Tag Archives: London’s restaurants

Barging Around

Despite atrocious weather, with high winds and driving rain, entering the Prince Regent, a floating restaurant on the Regents Canal (where else?) was a welcome, and warmer, relief.

Moored just yards from Paddington Station the two-and-a-half-hour cruise in the converted barge takes you from Little Venice, through the Maida Hill Tunnel, past a large community of barges moored behind the Lisson Grove power station. At this point we were apparently gongoozlers, meaning bystanders who enjoy watching the activities of boats as they pass them.

We were gongoozlers

The trip skirts around the London Zoo, where you can see the wild dog enclosure, and finally ending at Camden Town, where the Prince Regent turned around and retraced the route back to Paddington.

I have spent nearly 30 years discovering London, whilst studying for The Knowledge and later driving a cab, thinking I knew most secret places, but this trip was a revelation. The very large number of people living on well-maintained colourful and not so ship-shape vessels on the water, palm and banana trees at the water’s edge, and barges with deck chairs and plants upon their roofs, one even had a play area with an arbour of wisteria, none of which I’ve ever seen in central London.

Light at the end of the tunnel

As for lunch, just how can you produce an exceptional 5-course meal for 10 diners (more apparently in high season) in a galley measuring 6ft by 15ft?

Not the cheapest meal (it was a gift), with four fish-based courses: oyster in batter; smoked salmon and horseradish; mackerel and tomatoes; and Cornish cod with a stunning raisin and chicken jus. This was followed by pear and caramelised mousse. Highly recommended.

A culinary classic

London restaurants are ephemeral. As the ‘famous faces’ become well known, before long they want to offer culinary delights, but their failure list is endless: Pharmacy, Bank, Tiddy Dols, Mirabelle. As cabbies, we have to learn their location and as inevitably as eggs are eggs they fall from fashion and are gone.

Their reputations are based upon publicity, usually on the back of their famous owners, and upon their unusual and ‘innovative’ menus.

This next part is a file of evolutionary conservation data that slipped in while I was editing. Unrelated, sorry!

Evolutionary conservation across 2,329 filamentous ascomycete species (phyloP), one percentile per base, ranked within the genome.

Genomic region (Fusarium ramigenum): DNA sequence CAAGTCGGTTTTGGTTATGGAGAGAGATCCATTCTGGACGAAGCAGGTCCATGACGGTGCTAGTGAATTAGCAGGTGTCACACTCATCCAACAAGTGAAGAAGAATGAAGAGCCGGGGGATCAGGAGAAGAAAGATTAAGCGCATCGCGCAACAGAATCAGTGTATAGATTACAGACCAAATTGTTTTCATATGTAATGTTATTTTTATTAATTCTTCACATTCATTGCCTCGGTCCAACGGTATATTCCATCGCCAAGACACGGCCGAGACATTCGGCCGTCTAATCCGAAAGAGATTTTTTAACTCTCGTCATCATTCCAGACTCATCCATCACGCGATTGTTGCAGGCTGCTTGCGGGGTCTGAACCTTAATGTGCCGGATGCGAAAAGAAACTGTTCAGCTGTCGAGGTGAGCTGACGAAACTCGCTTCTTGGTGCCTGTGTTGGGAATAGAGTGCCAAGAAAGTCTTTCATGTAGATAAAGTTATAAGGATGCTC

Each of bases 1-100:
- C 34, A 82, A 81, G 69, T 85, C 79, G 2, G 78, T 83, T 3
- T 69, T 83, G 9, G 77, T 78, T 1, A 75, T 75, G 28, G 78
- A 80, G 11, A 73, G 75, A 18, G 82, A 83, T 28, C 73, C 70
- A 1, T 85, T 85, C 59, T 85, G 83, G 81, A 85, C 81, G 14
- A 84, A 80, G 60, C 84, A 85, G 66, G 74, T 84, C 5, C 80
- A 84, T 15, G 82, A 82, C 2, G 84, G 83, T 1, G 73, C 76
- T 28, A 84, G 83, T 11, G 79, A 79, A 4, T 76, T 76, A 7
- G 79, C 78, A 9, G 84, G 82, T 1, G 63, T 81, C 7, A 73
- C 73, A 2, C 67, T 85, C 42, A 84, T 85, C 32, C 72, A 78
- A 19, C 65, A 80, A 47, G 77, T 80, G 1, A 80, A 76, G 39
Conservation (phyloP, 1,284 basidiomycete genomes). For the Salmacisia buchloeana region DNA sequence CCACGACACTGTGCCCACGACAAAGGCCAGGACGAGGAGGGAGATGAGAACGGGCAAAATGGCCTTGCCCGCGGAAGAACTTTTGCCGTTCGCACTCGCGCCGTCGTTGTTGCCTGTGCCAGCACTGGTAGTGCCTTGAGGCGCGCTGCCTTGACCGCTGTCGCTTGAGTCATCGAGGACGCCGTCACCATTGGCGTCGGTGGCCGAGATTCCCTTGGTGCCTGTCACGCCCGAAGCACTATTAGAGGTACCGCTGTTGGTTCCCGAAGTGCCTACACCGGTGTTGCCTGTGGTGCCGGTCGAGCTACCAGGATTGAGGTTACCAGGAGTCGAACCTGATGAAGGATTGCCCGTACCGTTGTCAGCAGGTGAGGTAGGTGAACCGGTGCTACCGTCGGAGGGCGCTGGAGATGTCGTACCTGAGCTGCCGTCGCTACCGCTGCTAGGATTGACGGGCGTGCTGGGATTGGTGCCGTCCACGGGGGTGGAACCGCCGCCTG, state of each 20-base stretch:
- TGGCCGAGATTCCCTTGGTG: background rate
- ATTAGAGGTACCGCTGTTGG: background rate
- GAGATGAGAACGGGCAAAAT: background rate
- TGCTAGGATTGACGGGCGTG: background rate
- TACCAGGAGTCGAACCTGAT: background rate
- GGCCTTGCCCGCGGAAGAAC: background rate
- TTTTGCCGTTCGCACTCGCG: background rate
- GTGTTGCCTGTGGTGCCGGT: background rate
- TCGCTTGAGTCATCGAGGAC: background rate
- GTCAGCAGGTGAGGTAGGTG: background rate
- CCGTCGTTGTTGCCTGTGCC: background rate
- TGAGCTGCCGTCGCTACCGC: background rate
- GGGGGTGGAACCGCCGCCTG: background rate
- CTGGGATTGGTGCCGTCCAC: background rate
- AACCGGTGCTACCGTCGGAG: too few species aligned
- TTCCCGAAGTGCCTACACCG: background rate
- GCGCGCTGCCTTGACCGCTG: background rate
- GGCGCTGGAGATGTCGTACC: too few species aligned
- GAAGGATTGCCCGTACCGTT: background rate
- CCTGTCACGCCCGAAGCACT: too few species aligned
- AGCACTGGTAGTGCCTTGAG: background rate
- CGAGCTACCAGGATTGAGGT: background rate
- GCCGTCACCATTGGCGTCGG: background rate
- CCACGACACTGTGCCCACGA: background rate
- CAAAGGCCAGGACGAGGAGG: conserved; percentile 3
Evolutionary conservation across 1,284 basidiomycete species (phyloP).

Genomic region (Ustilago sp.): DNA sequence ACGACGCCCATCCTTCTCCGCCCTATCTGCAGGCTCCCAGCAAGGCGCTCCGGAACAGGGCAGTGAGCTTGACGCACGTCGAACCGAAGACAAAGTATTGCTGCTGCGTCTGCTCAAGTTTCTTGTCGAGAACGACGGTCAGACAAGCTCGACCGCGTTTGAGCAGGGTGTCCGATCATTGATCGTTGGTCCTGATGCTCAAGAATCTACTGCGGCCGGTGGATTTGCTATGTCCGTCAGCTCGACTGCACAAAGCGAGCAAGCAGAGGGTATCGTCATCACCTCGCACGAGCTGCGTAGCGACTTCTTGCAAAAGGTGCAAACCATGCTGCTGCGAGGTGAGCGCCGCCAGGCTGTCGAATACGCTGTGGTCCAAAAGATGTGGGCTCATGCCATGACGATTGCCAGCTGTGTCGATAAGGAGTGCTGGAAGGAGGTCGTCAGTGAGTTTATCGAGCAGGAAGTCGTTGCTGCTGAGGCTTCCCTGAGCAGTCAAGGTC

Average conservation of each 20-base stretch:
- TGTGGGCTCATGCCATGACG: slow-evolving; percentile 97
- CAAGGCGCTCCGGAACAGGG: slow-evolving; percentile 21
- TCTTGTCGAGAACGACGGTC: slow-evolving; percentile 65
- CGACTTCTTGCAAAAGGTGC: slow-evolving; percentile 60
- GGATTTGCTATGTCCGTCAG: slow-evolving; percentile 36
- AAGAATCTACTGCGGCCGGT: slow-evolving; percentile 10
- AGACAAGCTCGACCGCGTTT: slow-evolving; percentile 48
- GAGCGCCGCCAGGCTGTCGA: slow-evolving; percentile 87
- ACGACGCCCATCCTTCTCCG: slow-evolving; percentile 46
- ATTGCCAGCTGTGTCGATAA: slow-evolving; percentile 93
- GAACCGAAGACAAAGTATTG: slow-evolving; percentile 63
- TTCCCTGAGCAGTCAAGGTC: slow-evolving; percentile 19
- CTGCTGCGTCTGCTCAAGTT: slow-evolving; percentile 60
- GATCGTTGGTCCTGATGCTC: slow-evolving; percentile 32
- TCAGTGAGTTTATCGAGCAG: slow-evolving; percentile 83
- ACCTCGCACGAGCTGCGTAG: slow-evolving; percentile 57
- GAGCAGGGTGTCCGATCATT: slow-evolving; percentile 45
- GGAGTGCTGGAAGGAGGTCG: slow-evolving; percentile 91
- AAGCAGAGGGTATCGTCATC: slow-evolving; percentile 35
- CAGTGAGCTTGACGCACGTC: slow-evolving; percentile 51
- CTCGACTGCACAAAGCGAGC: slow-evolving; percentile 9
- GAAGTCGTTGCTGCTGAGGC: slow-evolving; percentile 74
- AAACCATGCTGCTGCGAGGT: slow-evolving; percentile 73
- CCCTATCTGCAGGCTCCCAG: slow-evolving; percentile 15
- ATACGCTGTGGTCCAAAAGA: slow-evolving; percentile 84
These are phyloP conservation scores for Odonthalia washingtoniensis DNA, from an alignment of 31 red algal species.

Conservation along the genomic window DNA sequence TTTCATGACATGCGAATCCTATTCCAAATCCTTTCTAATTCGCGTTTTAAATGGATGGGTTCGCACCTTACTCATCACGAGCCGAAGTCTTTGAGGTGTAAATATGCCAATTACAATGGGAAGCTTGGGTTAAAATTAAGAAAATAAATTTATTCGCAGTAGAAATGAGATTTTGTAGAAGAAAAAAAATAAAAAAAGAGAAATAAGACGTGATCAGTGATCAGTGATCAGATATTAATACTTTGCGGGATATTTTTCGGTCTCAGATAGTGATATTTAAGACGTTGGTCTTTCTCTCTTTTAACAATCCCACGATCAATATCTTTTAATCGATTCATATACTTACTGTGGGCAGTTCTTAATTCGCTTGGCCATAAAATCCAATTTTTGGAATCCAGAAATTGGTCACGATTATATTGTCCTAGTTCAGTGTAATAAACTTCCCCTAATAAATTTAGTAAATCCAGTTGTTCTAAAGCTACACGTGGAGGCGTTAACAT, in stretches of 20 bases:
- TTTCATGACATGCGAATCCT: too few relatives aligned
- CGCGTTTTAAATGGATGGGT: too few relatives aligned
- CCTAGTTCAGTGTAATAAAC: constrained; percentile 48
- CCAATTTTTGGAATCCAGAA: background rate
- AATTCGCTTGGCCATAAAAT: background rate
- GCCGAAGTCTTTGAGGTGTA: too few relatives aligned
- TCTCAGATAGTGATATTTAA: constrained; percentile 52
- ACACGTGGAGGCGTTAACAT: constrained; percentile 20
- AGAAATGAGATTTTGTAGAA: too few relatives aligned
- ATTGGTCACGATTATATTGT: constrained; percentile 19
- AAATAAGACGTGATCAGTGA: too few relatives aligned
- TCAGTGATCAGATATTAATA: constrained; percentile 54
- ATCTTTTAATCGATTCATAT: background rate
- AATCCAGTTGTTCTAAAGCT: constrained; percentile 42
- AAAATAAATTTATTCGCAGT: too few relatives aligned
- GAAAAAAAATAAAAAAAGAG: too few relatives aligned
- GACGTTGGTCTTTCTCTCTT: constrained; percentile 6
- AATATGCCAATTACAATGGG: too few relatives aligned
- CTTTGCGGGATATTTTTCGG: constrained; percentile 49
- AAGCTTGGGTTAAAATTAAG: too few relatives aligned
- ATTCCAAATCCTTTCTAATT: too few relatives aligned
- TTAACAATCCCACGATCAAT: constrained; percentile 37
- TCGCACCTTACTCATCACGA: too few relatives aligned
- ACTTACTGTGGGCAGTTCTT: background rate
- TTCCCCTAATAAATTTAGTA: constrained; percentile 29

[B]ut one establishment knows its clientele, they should, their diners are probably the great-great-great descendants of an early patron. Wilton’s has been serving ‘English’ food since 1742 and with prices to match their reputation. Bertie Wooster would not seem out of place here in conversation about the servants at Blandings Castle while enjoying a lunch of guinea fowl.

Wilton’s is the oldest restaurant in London. George William Wilton opened the original location in Haymarket as a shellfish mongers. It passed down through his family until the name became Wilton’s Shellfish Mongers and Oyster Rooms.

The restaurant seems to have been itinerant moving to Little King Street, onwards to Great Ryder Street then to Kings Street, Duke Street was next before a return to Kings Street. Next, it alighted in Bury Street and finally in 1964 settled in Jermyn Street.

It has had many owners and one story which it worth retelling involves a Mrs Bessie Leal who acquired the licence in 1930. Bessie ran the restaurant with her two female associates During the Second World War one evening in 1942 Bessie was talking to one of her regular customers, a Mr Olaf Hambro, who was dining alone at the bar. Without warning a bomb, which landed near St James’s Church Piccadilly, shook not only the walls of Wiltons but Bessie’s nerves.

As history has it, Mrs Leal folded her tea towel, unpinned her apron and then proclaimed that she no longer wished to live in London during the war and wished to sell Wiltons. She asked Mr Hambro if he knew of anybody who would be in a position to purchase the restaurant, to which he calmly replied that ‘he did not know of anybody other than himself’!

A somewhat surprised and relieved Mrs Leal inquired at the end of his meal how he wished to proceed to which he replied “put the restaurant at the end of the bill!” and she did just that! The following day she packed her bags and left for Cornwall, never to return to her beloved restaurant.

Featured image: Wilton’s Restaurant, 55 Jermyn Street, noted since 1742 for the finest oysters, fish and game by “Tweedland” The Gentlemen’s Club